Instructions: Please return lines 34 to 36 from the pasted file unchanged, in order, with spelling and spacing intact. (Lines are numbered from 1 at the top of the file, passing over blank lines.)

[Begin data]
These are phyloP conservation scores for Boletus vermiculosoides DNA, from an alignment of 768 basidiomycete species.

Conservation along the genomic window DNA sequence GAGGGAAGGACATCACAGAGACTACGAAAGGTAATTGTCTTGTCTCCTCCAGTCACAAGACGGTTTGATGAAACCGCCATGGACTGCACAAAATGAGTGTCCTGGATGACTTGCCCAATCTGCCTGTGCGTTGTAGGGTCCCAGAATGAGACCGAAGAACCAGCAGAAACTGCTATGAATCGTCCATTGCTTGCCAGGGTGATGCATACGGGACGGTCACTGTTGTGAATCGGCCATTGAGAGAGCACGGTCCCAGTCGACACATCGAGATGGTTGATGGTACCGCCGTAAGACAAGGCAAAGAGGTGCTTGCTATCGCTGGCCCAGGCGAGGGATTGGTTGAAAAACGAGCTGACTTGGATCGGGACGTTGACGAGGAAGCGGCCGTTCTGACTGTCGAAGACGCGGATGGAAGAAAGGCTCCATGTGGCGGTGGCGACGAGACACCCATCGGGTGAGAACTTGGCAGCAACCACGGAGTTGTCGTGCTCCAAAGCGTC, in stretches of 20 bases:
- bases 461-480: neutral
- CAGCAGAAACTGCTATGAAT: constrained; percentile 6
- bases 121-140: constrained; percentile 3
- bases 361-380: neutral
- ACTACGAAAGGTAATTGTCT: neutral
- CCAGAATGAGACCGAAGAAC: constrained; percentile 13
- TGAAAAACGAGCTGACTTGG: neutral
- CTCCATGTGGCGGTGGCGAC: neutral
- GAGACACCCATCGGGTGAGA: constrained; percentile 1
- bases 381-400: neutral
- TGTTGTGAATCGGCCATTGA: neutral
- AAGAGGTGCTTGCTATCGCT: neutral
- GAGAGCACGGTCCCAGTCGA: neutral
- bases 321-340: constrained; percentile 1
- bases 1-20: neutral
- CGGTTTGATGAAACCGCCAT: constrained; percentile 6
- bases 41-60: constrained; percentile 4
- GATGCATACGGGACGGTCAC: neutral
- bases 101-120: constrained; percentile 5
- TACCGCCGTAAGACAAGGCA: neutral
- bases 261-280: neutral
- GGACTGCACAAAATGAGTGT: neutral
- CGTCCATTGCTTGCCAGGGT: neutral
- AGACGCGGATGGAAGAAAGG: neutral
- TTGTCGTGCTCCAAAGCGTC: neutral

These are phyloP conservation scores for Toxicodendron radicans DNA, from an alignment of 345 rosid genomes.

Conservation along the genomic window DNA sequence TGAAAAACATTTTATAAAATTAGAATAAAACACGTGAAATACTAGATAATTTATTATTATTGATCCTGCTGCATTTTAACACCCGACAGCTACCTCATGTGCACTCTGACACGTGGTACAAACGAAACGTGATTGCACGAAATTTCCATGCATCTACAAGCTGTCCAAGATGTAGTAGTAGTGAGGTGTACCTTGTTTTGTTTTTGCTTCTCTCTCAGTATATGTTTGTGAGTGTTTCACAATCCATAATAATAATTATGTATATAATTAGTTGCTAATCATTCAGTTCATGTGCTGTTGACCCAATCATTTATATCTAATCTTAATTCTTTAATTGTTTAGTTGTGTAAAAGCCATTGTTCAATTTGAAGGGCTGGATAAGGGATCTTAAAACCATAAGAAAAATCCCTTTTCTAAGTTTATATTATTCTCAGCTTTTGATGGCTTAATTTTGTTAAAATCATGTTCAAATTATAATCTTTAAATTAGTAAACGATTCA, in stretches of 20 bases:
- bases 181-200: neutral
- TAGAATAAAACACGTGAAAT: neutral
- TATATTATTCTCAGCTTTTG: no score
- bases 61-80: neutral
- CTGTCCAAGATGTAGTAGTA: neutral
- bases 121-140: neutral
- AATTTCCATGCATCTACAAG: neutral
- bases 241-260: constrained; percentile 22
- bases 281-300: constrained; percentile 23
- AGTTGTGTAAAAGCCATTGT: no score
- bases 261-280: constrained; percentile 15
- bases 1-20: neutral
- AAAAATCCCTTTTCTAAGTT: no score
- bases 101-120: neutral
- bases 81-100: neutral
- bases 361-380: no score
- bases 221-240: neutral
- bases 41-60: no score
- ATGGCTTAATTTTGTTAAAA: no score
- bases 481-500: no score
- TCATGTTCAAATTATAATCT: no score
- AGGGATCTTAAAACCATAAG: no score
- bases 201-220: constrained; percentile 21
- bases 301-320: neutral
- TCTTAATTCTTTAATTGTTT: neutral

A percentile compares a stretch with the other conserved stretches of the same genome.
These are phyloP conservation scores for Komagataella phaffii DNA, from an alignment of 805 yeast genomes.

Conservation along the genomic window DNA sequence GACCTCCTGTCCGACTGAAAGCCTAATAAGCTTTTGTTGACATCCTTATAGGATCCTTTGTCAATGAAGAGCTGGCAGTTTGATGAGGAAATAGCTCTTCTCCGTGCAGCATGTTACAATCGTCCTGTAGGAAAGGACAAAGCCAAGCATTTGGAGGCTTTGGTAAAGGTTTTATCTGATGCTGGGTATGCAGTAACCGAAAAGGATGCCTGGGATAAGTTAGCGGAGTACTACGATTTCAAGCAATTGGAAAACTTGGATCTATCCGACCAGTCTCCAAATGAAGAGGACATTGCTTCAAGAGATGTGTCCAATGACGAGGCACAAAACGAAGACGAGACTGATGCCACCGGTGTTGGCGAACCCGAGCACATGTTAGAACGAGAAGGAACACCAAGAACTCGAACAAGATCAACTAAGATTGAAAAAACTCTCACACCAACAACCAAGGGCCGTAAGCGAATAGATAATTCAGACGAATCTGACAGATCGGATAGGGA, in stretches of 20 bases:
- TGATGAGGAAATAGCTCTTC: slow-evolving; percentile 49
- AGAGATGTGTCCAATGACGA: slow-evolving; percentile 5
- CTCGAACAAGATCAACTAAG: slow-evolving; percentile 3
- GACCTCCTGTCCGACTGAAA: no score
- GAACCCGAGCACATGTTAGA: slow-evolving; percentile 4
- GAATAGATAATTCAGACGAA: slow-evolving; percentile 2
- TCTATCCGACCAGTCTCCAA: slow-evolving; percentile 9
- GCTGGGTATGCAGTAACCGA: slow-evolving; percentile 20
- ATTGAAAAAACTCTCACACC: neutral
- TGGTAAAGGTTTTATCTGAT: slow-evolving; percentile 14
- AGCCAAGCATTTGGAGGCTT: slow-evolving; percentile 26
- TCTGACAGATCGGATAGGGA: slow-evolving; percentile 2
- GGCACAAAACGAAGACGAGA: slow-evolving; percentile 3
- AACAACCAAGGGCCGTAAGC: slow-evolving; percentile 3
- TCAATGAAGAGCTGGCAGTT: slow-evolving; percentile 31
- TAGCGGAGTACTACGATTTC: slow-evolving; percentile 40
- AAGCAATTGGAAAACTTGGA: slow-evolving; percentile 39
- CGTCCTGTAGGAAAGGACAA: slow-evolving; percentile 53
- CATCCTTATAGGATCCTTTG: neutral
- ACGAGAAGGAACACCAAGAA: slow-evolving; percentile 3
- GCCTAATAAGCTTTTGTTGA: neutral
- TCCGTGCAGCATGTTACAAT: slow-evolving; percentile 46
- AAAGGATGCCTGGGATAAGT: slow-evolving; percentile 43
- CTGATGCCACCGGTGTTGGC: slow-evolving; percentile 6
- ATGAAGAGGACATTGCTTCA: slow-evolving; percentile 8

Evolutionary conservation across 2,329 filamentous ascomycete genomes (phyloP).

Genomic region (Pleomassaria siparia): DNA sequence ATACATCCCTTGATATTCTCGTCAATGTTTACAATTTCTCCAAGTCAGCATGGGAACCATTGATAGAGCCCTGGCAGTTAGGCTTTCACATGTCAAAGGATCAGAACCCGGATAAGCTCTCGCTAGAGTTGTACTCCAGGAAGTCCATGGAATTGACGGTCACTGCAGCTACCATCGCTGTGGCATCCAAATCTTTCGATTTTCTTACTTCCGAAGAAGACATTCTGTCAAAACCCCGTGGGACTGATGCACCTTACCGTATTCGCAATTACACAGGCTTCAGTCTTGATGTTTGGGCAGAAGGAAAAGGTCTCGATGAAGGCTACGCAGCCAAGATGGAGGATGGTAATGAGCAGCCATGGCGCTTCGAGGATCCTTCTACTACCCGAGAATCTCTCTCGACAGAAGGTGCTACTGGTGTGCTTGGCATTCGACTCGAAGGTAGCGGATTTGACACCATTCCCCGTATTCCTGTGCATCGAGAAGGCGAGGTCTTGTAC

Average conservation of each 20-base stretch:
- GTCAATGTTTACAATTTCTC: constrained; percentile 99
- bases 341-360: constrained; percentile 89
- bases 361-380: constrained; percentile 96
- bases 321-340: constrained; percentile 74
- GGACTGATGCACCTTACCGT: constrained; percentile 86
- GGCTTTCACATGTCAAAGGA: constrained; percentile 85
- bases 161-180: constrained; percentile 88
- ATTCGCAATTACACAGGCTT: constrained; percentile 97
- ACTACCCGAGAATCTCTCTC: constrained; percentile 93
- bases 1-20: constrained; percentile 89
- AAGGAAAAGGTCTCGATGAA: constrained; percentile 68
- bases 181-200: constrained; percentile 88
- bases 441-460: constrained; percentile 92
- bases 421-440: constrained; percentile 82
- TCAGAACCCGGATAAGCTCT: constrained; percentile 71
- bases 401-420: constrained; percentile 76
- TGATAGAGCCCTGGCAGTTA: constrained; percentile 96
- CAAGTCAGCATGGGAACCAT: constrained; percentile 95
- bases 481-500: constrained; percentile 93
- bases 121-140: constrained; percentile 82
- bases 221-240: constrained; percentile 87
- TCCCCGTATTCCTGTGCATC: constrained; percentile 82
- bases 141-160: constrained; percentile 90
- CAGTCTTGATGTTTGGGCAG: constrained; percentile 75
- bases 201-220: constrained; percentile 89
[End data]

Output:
- CTGTCCAAGATGTAGTAGTA: neutral
- bases 121-140: neutral
- AATTTCCATGCATCTACAAG: neutral